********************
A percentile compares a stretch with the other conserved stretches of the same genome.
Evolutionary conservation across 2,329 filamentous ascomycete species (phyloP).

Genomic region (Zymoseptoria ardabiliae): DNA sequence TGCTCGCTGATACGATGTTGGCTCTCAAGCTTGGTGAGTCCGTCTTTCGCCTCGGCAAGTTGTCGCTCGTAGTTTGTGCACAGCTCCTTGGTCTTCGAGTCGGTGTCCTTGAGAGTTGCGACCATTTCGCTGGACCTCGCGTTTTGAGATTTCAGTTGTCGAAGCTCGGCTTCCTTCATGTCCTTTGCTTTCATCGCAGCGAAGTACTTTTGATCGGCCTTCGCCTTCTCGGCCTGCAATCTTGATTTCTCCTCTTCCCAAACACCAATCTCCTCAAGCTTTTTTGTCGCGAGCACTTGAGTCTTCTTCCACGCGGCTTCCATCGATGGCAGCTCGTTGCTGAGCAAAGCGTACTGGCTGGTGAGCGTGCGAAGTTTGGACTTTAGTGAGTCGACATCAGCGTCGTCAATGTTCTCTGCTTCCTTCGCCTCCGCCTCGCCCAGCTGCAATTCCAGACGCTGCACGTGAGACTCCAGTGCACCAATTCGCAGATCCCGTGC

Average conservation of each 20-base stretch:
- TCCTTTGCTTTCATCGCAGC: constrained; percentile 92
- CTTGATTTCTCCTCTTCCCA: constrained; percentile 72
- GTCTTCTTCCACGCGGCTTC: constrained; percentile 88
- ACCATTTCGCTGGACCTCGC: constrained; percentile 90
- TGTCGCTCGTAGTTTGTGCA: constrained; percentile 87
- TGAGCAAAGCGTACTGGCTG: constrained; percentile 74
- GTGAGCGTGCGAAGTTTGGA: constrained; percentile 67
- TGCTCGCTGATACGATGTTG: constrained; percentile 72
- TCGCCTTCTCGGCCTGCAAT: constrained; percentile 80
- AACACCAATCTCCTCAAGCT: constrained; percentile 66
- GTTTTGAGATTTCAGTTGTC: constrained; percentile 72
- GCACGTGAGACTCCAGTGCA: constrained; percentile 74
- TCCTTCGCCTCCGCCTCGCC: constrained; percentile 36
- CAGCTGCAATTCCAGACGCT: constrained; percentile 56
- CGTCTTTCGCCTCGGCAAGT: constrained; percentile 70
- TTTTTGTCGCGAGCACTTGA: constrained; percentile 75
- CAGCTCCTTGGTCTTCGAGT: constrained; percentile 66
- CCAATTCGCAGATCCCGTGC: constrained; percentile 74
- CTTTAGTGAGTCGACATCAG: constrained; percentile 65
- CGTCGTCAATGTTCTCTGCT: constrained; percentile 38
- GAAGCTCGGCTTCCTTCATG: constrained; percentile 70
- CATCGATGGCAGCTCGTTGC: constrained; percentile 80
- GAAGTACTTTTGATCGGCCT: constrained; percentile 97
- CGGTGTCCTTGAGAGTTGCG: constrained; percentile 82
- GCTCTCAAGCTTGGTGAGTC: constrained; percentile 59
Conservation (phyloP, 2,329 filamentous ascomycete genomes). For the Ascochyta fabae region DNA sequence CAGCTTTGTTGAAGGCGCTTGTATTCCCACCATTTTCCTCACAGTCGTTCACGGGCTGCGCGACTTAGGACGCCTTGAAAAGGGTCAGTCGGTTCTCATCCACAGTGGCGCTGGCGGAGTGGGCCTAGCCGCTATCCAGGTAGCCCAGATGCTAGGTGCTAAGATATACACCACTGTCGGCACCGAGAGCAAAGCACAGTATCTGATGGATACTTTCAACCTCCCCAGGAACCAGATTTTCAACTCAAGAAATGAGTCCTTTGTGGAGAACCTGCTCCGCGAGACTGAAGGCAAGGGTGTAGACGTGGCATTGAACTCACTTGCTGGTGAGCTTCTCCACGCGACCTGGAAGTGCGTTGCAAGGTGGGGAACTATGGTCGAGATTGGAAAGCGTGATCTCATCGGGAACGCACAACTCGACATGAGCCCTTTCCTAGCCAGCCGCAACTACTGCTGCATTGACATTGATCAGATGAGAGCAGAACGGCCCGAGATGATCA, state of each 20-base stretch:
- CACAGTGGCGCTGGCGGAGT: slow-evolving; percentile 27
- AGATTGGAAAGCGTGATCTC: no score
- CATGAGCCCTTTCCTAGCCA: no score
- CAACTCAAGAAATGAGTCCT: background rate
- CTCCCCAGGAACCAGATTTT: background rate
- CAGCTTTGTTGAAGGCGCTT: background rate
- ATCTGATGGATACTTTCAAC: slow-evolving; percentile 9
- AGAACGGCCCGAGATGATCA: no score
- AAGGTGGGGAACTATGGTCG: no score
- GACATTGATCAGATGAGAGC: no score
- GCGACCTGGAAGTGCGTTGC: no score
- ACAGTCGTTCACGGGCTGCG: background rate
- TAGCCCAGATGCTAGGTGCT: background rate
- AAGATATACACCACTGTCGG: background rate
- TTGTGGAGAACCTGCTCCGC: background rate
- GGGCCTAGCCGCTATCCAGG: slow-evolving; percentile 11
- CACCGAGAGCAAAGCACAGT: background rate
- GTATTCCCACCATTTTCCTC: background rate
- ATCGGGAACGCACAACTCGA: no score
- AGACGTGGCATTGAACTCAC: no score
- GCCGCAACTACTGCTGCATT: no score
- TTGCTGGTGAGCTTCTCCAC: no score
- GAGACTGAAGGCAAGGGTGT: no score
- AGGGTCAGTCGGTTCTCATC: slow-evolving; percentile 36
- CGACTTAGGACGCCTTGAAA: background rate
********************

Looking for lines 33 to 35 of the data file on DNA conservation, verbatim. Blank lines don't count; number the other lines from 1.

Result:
- CATGAGCCCTTTCCTAGCCA: no score
- CAACTCAAGAAATGAGTCCT: background rate
- CTCCCCAGGAACCAGATTTT: background rate